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Lecture 37 March 2nd-Renal

Lecture 37 March 2nd-Renal

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Published by: api-26938624 on Oct 19, 2008
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1DDX: LECTURE 37 – MARCH 2ND, 2007 CONDITIONS OF THE RENAL SYSTEM CONGENITAL ABNORMALITIES • “polycystic” anything is a congenital abnormality

. Blind tubules form and fill with fluid, forming cysts. • Autosomal dominant PKD: enlarged kidneys, they keep growing. Cysts will appear in other organs too. • Tubes can be obstructed in a number of ways: can clog it, can pinch it, can put stuff in the tube that will block it over time.

HYDRONEPHROSIS • Distal obstruction: will be backup pressure. Kidney has no capsule (unlike prostate, spleen). Pressure from blood, net oncotic pressure. Can enlarge to 4x regular size. • Kidney formed of pyramidal structures. Increase in pressure, the tissue of the KI is pushed to the sides, the kidney is mostly water. Pressure atrophy of tissue. This is usually a chronic condition that develops over time. If the tissue is damaged, it can regenerate to a certain degree. ACUTE OBSTRUCTION • CVA=costo-vertebral angle • Pathognomonic: KI pain doesn’t change with stretching, temperature changes (ddx from muscular pain) • Uretal colic: Passing stone: colic-y pain. Not constant. CHRONIC OBSTRUCTION • (covered in hydronephrosis). • Can also have asymptomatic obstruction. Over time, their kidney function is compromised. • Oligurea: little urination • Polyurea: they are urinating a lot but not getting rid of wastes. Filtrate is not concentrated. • Megaureter: plugged ureter will enlarge. Usually occurs in chronic state. Body will deposit calcium in ureter to prevent it from rupturing. • In chronic condition, don’t have pain because the body has adapted to it. Have pain in acute. Not perceived in the same way by the body. UROLITHIASIS • Pain can be confused with cramping from diarrhea. • Not quite sure what causes KI stones. Has something to do with calcium? Not due to high calcium intake. Uric acid stones can be linked to gout, purine-containing foods. Stone-forming salts in urine. • There are normally compounds in urine that prevent formation of salts. • Dehydration may be a factor increasing supersaturation. • Pre-formed nuclei. Areas of inflammation may cause deposit of salts. Inflammation may disappear, but nucleus remains. • Hypertension seems to play a role too. • Pain will depend on where the stone lodges. • Staghorn calculi (see picture below) : can be huge: 2/3 the size of kidney! Forms with point, following the shape of the interior of kidney.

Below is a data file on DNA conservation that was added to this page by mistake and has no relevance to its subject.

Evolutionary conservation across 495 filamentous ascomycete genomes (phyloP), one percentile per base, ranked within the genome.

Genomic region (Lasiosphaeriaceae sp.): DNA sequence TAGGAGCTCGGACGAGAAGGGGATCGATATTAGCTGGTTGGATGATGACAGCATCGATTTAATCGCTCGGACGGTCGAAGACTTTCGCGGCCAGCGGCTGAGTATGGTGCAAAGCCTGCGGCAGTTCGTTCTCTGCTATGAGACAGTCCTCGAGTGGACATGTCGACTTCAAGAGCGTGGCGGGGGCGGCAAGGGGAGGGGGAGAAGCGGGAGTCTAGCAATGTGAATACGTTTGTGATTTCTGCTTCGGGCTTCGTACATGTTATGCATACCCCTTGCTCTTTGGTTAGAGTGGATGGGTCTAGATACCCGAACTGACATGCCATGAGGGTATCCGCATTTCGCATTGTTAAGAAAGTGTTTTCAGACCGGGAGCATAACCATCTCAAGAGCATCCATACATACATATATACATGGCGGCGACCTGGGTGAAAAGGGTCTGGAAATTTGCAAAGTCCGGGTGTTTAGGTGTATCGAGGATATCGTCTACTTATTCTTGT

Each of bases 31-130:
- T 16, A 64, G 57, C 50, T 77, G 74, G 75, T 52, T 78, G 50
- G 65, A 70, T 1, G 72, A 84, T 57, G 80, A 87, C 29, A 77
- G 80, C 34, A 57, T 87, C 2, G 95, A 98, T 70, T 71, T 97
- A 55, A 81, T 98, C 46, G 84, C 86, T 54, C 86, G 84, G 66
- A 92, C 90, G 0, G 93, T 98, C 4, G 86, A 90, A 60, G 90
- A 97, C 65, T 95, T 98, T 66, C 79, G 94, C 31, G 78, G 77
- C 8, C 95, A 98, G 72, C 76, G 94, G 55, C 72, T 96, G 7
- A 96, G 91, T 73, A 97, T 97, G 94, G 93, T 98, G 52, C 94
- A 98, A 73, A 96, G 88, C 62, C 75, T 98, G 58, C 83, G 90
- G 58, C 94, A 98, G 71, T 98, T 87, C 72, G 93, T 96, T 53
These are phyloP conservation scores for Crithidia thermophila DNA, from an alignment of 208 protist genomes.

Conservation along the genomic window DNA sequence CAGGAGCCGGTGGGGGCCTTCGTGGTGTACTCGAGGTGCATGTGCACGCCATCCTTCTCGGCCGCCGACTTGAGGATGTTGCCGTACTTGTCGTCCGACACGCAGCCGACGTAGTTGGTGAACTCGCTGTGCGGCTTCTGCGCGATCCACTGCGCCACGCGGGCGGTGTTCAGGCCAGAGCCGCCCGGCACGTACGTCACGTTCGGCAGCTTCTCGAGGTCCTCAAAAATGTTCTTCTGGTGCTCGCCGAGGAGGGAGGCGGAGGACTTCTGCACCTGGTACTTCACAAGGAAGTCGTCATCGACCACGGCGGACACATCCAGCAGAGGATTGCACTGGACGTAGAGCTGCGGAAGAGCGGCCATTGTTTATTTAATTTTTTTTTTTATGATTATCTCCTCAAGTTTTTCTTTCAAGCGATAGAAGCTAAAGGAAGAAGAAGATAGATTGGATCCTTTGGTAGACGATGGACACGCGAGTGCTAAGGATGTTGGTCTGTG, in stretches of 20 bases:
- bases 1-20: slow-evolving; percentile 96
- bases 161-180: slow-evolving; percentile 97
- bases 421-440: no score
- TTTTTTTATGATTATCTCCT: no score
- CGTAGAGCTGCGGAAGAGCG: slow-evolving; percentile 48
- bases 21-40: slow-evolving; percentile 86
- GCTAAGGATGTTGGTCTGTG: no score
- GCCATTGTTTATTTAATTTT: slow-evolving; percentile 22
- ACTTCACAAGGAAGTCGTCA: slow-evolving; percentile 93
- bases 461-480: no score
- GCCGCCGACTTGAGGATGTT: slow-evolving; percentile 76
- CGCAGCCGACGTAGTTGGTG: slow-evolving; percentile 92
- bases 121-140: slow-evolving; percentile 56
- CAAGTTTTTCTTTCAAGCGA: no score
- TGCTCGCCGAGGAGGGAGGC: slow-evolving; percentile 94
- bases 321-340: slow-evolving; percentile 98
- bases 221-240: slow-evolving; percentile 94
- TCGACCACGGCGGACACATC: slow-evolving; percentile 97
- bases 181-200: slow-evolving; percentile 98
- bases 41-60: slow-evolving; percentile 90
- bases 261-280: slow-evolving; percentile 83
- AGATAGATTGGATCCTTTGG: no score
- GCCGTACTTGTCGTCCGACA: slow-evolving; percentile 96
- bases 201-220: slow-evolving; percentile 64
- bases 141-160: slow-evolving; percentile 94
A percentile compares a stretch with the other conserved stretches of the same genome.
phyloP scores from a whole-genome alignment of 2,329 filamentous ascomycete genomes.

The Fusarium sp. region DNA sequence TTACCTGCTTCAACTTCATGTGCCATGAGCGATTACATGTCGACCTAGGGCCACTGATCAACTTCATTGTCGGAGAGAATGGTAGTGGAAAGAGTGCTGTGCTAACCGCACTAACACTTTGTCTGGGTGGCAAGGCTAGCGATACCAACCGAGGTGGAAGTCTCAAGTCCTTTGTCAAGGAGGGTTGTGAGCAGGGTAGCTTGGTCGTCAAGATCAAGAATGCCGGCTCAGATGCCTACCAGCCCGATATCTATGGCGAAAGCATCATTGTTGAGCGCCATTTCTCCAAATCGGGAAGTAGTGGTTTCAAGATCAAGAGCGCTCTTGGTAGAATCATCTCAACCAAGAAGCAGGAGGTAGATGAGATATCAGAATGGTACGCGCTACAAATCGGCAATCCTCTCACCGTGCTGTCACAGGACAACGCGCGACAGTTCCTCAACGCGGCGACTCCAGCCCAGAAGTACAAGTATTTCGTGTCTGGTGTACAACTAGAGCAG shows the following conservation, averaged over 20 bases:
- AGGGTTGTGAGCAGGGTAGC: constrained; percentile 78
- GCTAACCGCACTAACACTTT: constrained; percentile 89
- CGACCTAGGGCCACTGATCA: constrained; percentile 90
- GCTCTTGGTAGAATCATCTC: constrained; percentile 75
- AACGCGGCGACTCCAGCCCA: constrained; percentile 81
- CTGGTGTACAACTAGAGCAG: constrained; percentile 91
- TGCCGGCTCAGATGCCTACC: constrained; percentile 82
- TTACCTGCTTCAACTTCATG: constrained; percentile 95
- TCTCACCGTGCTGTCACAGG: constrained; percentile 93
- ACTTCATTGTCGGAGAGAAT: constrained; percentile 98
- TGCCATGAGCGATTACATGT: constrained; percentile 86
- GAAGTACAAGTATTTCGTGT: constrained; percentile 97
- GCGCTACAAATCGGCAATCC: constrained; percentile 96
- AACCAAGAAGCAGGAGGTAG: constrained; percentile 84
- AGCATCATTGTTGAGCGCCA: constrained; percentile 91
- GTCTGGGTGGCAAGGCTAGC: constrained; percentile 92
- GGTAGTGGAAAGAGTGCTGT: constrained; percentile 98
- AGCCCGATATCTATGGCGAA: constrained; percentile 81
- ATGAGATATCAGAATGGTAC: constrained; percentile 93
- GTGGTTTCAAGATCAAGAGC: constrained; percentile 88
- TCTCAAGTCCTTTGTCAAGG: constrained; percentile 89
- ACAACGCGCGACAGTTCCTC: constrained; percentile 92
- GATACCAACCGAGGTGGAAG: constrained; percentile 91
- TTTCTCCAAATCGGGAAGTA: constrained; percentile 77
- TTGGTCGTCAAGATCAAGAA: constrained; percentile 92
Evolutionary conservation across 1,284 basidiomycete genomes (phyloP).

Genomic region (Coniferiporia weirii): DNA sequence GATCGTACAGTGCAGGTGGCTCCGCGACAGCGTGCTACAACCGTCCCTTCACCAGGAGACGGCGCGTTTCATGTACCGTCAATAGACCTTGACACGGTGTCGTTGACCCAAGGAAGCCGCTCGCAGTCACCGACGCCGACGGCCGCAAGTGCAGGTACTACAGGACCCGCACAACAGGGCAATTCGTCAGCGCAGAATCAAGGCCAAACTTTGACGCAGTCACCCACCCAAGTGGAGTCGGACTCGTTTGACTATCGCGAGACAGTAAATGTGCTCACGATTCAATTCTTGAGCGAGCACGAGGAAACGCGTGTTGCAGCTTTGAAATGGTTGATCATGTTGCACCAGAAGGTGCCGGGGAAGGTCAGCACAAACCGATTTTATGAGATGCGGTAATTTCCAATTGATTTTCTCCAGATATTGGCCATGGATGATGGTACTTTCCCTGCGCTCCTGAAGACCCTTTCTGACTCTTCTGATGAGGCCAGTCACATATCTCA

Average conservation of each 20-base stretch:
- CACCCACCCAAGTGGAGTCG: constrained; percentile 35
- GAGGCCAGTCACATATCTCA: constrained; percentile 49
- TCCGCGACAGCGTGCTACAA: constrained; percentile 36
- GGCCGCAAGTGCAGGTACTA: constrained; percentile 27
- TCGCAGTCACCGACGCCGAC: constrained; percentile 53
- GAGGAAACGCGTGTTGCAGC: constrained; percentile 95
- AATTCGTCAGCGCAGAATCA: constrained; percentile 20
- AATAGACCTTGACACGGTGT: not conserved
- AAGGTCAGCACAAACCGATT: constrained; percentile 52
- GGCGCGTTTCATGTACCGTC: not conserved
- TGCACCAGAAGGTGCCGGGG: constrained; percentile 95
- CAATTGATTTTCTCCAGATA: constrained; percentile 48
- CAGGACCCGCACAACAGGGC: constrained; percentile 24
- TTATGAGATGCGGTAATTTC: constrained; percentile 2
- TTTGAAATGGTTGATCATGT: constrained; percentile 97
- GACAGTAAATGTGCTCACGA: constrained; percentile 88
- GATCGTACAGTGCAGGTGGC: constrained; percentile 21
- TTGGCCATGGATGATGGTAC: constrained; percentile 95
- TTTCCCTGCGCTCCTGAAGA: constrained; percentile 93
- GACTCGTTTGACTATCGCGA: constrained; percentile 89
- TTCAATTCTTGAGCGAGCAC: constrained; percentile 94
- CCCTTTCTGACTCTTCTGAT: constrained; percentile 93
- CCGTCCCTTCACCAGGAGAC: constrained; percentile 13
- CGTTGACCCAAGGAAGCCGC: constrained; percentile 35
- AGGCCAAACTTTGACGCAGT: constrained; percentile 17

• • •

Stones will keep growing: they are nuclei themselves. Magnesium will help calcium-based stones. Things that cause breakdown: prolonged fasting, starvation DDX LECTURE 37, MARCH 2ND, 2007 – PAGE 1

• • •